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5 Ways Corporate Scavengers Are Making Big Money Off Our Economic Pain

Big business has found a number of ways to profit from the economic suffering on 'Main Street.'

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Creditors will call neighbors and family members in search of the consumer, and reveal information about their debt. They will contact the consumer's place of employment and threaten to get them fired with repetitive calls. They will say harsh and insulting things to force the person to pay.

 "Around 9/11, a debt collector said to my client, ‘After all those people died in the towers, you won't pay your bills,'" said [attorney Ron] Kim. "It was an absurd statement, as if the two were connected, but she was so upset and ultimately ended up filing for bankruptcy."

They've increasingly resorted to filing lawsuits, which are often settled by borrowers who don't have good legal representation, even when the lender's claims are suspect. According to research by the Legal Aid Society, debt buyers filed over 450,000 lawsuits in New York City alone between January 2006 and July 2008, over 90 percent of which ended in judgments against consumers who “likely weren’t aware they were being sued and only 1% of whom were represented by an attorney.”

According to Moe Bedard of LoanWorkout, a newsletter about the loan modification industry, the now familiar robo-signing scam is popping up in the market for consumer debt as well as home-loans.

According to the Consumers Union, the nonprofit publisher of Consumer Reports magazine, collectors are increasingly taking disputes to court without proof that they own the debt in question, or even that the debt is valid.

Consumers Union points to automated software used to file lawsuits by the thousands and the proliferation of “robo-signers” who falsely claim to review and verify debtors’ records before taking legal action.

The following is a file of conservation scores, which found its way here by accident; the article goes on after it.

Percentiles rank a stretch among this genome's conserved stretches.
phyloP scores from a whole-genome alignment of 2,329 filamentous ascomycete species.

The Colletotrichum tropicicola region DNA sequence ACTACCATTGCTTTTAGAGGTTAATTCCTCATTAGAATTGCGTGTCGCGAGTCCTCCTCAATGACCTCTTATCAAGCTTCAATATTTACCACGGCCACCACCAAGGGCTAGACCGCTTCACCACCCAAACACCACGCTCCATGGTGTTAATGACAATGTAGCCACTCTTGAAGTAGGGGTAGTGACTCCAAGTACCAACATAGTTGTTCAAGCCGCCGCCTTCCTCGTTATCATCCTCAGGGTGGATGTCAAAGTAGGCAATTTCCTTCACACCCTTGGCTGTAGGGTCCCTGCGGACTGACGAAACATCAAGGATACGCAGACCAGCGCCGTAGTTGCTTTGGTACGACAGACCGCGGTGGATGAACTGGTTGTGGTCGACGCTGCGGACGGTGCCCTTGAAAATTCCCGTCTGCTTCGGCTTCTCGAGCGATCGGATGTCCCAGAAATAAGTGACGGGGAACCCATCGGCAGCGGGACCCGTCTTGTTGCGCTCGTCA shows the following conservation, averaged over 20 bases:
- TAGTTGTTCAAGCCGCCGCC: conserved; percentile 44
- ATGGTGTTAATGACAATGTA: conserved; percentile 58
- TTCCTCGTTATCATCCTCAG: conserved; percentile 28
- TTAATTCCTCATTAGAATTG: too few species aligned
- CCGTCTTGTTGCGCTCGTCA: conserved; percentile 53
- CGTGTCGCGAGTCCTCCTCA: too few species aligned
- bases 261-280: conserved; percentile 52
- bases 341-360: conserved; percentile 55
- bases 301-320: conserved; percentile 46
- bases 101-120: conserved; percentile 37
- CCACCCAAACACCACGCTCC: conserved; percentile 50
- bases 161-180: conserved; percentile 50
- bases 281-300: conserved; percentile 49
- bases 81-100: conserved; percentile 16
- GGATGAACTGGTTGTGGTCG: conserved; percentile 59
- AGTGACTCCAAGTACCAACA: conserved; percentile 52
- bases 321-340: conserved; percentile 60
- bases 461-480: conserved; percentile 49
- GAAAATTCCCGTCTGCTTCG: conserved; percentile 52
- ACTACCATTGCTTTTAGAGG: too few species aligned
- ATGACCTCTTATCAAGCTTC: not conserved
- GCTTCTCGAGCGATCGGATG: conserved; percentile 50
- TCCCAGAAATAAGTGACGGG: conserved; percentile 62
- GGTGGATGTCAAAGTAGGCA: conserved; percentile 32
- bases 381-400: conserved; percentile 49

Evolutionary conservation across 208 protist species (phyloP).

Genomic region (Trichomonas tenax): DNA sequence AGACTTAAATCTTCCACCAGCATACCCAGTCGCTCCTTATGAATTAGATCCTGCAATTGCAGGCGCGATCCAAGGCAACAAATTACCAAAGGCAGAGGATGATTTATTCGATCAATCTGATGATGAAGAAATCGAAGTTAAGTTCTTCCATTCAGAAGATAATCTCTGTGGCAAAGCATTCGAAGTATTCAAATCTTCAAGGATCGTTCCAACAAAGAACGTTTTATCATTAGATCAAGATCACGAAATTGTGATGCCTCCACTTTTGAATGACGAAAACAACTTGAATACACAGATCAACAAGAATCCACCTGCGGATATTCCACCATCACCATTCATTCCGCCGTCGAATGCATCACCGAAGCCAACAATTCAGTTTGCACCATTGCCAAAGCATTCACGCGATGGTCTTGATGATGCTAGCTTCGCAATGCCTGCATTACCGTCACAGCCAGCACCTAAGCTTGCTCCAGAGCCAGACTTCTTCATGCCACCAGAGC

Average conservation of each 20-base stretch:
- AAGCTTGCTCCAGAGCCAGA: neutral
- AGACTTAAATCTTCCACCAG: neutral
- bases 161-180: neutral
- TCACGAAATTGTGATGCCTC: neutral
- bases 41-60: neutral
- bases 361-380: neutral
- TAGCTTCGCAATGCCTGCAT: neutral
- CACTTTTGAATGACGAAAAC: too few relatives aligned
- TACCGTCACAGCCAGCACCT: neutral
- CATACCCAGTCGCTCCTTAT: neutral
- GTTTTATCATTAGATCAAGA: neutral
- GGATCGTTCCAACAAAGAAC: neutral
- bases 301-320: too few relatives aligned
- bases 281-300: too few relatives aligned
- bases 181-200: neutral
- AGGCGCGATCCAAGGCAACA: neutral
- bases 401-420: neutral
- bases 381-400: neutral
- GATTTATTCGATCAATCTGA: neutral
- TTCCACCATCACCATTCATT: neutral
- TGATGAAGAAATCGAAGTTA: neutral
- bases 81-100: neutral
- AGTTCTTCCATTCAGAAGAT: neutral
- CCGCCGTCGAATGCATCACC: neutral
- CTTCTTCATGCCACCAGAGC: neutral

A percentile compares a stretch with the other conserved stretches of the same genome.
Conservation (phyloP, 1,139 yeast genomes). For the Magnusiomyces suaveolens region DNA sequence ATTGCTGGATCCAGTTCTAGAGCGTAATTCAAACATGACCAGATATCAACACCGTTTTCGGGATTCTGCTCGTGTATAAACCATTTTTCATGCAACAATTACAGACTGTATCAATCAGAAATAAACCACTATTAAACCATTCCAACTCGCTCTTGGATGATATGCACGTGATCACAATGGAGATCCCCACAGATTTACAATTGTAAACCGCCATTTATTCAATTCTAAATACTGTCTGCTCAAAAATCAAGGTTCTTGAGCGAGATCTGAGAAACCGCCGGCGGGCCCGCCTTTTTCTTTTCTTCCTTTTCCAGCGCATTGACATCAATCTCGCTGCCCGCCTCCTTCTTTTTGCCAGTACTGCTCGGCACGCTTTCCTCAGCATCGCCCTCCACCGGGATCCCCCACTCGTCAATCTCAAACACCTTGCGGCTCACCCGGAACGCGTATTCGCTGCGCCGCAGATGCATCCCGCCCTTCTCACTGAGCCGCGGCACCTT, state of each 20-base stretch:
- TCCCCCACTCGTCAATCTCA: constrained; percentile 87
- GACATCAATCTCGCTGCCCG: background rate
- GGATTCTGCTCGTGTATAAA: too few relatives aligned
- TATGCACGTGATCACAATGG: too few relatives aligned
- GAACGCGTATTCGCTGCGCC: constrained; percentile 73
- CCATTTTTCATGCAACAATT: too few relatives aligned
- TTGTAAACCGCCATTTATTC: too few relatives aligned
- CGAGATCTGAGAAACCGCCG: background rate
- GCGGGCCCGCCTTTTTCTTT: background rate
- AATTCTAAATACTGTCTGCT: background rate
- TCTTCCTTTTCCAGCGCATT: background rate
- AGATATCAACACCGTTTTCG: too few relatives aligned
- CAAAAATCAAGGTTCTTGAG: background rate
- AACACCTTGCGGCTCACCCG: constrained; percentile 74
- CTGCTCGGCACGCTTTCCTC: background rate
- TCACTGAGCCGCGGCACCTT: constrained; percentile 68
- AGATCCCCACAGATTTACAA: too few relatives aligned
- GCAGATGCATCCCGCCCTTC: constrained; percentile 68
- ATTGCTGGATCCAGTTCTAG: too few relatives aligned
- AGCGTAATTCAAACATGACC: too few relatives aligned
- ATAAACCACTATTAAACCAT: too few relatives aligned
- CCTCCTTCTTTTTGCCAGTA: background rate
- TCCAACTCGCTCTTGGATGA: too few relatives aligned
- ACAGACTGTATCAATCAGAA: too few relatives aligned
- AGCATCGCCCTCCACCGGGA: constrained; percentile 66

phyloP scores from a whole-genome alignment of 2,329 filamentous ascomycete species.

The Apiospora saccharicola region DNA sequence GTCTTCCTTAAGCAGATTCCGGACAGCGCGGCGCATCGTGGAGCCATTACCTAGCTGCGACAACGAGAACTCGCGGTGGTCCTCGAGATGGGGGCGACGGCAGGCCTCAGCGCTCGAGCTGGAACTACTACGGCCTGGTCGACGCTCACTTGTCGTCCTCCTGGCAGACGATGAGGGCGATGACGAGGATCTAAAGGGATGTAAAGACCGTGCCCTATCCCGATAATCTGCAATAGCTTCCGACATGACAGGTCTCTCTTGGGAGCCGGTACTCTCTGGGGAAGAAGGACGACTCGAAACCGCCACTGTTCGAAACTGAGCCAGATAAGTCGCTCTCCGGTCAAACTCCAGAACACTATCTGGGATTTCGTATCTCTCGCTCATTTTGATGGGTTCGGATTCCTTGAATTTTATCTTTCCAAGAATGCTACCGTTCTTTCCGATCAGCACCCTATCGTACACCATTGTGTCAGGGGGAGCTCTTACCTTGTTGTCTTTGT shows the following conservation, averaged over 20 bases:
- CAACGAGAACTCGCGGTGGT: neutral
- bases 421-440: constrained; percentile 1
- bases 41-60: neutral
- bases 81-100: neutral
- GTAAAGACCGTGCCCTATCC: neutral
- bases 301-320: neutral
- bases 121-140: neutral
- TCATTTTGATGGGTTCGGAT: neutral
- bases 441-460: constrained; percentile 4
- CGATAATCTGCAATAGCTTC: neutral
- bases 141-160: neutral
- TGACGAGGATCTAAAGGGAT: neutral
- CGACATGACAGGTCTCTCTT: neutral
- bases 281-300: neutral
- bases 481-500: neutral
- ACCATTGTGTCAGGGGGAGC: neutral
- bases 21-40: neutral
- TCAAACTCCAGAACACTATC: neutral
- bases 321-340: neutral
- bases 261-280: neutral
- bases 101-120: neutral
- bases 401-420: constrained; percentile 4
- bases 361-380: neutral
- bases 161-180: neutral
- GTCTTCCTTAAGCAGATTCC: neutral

For a while after the crash, Americans had unloaded debt, but with wages stagnating and unemployment remaining above 9 percent for 21 straight months, the trend has reversed and they're again taking on mountains of debt to stay afloat. All of this means that while the recession takes its toll on the American middle class, the shaky debt industry is booming.

Pay-Day!

So-called pay-day loans are sold as short-term, stop-gap measures for people living paycheck to paycheck, but their interest rates often start at an annual rate of 600 percent – and some go much higher than that.

This recession has been great for the industry. Congress has tried several times to put a cap on their usury, but as the Huffington Post reported last year during the financial reform debate, “The influential $42 billion-a-year payday lending industry, thriving from a surge in emergency loans to people struggling through the recession, is pouring record sums into lobbying, campaign contributions, and public relations.”

It worked, they killed off any meaningful limits on the vig they can charge and business is booming.

A similar ripoff for the working (or the not-working) poor are those rent-to-own schemes that allow people to pick up a couch with no money down, only to end up paying far, far more than they would have otherwise paid. According to ABC News, “The rent-to-own industry has a history few retailers would envy but recent sales most would covet.” And contrary to popular belief, people rarely rent these items in order to own them at the end of the day; industry officials told ABC that “just 5% of their customers end up buying their products; customers are simply looking for short-term solutions when critical appliances go kaput.”

Can't Afford to Pay Back Taxes? There's a Ripoff That's Right for You!

A lot of folks are struggling with all sorts of costs, and some can't afford to pay the property taxes on their homes. The Huffington Post Investigative Fund dug into the problem, and found that Bank of America and a hedge fund called the Fortress Investment Group had “spotted a fresh money-making opportunity -- collecting the tax debts of tens of thousands of people.” What do they do with it? Well, the banksters add interest charges and fees, and then they bundle the debts into securities and sell them off to investors. (Sound familiar?)